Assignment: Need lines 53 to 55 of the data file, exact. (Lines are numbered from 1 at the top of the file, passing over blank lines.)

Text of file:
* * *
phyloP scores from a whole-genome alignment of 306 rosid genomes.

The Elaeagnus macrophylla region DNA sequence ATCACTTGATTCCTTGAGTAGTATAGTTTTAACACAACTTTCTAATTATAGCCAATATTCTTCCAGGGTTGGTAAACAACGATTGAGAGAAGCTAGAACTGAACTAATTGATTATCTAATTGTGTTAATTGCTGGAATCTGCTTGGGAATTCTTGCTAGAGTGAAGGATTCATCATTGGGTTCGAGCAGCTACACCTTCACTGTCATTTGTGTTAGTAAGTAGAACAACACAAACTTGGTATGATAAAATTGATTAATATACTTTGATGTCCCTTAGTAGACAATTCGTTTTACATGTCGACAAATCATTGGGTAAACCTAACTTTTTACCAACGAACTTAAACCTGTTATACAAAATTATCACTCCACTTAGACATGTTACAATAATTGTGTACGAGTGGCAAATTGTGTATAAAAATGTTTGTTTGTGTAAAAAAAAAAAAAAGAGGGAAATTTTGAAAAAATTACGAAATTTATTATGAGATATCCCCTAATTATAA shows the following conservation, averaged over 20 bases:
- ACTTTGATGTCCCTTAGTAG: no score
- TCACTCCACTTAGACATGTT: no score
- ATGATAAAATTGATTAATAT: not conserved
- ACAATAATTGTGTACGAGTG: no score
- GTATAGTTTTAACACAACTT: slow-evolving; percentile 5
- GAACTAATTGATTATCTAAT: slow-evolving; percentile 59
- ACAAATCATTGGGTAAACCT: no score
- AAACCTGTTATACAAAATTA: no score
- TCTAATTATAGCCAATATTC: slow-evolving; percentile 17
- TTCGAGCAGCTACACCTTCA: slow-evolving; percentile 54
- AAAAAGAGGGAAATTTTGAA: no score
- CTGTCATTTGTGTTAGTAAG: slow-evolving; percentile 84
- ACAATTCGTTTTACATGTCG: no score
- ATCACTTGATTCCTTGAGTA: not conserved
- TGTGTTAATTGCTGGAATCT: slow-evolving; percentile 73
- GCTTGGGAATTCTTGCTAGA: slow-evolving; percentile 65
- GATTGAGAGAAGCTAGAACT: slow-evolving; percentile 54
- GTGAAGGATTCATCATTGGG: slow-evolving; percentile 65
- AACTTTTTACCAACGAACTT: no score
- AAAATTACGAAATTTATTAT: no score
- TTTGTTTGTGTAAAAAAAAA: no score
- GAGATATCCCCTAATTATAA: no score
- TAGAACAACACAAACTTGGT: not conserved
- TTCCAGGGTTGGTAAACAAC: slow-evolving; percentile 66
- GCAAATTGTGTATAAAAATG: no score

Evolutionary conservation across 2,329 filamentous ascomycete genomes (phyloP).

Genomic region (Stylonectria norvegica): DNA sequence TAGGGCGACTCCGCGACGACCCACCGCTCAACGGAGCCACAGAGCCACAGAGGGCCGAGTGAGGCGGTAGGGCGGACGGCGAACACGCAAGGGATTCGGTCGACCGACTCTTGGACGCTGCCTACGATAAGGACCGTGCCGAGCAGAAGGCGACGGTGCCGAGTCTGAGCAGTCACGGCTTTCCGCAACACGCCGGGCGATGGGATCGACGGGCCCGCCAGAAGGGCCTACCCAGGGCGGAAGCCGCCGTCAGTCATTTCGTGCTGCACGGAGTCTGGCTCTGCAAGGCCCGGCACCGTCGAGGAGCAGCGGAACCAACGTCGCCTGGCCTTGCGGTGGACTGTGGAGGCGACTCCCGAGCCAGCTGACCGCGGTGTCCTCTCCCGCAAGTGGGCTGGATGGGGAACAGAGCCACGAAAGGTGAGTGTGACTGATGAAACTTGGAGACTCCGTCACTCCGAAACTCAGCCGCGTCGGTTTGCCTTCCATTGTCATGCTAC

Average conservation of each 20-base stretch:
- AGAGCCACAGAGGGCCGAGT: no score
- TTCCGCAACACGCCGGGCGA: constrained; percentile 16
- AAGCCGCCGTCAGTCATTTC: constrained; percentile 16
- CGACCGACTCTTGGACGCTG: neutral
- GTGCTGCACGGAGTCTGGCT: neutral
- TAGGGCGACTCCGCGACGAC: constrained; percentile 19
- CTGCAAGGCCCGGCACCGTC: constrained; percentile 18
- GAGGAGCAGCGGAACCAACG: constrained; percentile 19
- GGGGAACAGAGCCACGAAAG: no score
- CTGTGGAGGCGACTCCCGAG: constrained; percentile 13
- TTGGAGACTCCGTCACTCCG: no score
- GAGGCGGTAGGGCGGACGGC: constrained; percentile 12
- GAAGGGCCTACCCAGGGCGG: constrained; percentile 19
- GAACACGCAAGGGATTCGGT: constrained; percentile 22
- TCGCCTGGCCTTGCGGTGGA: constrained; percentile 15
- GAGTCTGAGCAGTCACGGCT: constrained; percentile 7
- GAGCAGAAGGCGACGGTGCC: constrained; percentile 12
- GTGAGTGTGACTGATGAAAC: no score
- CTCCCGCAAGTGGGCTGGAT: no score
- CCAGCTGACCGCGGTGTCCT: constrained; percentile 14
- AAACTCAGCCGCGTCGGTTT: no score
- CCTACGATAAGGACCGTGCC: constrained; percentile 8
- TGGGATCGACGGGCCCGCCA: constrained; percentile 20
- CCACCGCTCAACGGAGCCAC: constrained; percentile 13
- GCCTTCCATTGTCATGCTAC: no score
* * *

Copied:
- TGGGATCGACGGGCCCGCCA: constrained; percentile 20
- CCACCGCTCAACGGAGCCAC: constrained; percentile 13
- GCCTTCCATTGTCATGCTAC: no score